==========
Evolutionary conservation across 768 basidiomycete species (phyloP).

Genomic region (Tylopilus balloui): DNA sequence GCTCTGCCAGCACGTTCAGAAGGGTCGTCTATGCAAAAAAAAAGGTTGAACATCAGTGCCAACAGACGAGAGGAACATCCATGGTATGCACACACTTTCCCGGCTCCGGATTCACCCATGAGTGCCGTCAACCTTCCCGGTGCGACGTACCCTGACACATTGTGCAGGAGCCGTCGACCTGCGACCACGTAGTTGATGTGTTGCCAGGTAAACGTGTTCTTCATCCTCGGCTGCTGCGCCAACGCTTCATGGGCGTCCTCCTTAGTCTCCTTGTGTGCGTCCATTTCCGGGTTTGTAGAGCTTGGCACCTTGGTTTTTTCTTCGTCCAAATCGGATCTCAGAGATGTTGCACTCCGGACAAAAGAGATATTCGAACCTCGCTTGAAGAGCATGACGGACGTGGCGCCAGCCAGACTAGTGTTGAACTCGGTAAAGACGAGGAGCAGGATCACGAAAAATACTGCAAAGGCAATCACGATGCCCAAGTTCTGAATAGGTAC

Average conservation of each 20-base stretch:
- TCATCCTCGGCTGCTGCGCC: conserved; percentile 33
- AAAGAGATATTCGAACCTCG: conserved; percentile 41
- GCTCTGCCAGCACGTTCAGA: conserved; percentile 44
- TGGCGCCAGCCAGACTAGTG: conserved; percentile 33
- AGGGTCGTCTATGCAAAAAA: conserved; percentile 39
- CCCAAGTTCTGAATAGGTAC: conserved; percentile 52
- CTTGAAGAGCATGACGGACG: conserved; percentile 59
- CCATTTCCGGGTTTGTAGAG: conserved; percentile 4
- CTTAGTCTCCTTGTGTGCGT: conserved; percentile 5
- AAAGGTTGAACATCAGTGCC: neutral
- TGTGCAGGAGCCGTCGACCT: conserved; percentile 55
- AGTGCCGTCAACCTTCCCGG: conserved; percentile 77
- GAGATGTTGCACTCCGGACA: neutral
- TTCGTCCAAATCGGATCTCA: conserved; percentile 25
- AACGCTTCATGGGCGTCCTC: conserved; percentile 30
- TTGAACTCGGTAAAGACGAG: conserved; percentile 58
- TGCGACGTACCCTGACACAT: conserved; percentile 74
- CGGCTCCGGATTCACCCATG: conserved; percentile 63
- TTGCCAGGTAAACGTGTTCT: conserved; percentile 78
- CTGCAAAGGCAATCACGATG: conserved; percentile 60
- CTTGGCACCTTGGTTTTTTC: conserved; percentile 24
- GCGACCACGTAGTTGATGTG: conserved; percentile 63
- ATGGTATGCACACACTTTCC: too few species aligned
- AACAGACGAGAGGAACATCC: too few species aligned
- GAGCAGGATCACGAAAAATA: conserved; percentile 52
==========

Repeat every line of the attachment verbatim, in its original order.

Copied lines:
Evolutionary conservation across 768 basidiomycete species (phyloP).

Genomic region (Tylopilus balloui): DNA sequence GCTCTGCCAGCACGTTCAGAAGGGTCGTCTATGCAAAAAAAAAGGTTGAACATCAGTGCCAACAGACGAGAGGAACATCCATGGTATGCACACACTTTCCCGGCTCCGGATTCACCCATGAGTGCCGTCAACCTTCCCGGTGCGACGTACCCTGACACATTGTGCAGGAGCCGTCGACCTGCGACCACGTAGTTGATGTGTTGCCAGGTAAACGTGTTCTTCATCCTCGGCTGCTGCGCCAACGCTTCATGGGCGTCCTCCTTAGTCTCCTTGTGTGCGTCCATTTCCGGGTTTGTAGAGCTTGGCACCTTGGTTTTTTCTTCGTCCAAATCGGATCTCAGAGATGTTGCACTCCGGACAAAAGAGATATTCGAACCTCGCTTGAAGAGCATGACGGACGTGGCGCCAGCCAGACTAGTGTTGAACTCGGTAAAGACGAGGAGCAGGATCACGAAAAATACTGCAAAGGCAATCACGATGCCCAAGTTCTGAATAGGTAC

Average conservation of each 20-base stretch:
- TCATCCTCGGCTGCTGCGCC: conserved; percentile 33
- AAAGAGATATTCGAACCTCG: conserved; percentile 41
- GCTCTGCCAGCACGTTCAGA: conserved; percentile 44
- TGGCGCCAGCCAGACTAGTG: conserved; percentile 33
- AGGGTCGTCTATGCAAAAAA: conserved; percentile 39
- CCCAAGTTCTGAATAGGTAC: conserved; percentile 52
- CTTGAAGAGCATGACGGACG: conserved; percentile 59
- CCATTTCCGGGTTTGTAGAG: conserved; percentile 4
- CTTAGTCTCCTTGTGTGCGT: conserved; percentile 5
- AAAGGTTGAACATCAGTGCC: neutral
- TGTGCAGGAGCCGTCGACCT: conserved; percentile 55
- AGTGCCGTCAACCTTCCCGG: conserved; percentile 77
- GAGATGTTGCACTCCGGACA: neutral
- TTCGTCCAAATCGGATCTCA: conserved; percentile 25
- AACGCTTCATGGGCGTCCTC: conserved; percentile 30
- TTGAACTCGGTAAAGACGAG: conserved; percentile 58
- TGCGACGTACCCTGACACAT: conserved; percentile 74
- CGGCTCCGGATTCACCCATG: conserved; percentile 63
- TTGCCAGGTAAACGTGTTCT: conserved; percentile 78
- CTGCAAAGGCAATCACGATG: conserved; percentile 60
- CTTGGCACCTTGGTTTTTTC: conserved; percentile 24
- GCGACCACGTAGTTGATGTG: conserved; percentile 63
- ATGGTATGCACACACTTTCC: too few species aligned
- AACAGACGAGAGGAACATCC: too few species aligned
- GAGCAGGATCACGAAAAATA: conserved; percentile 52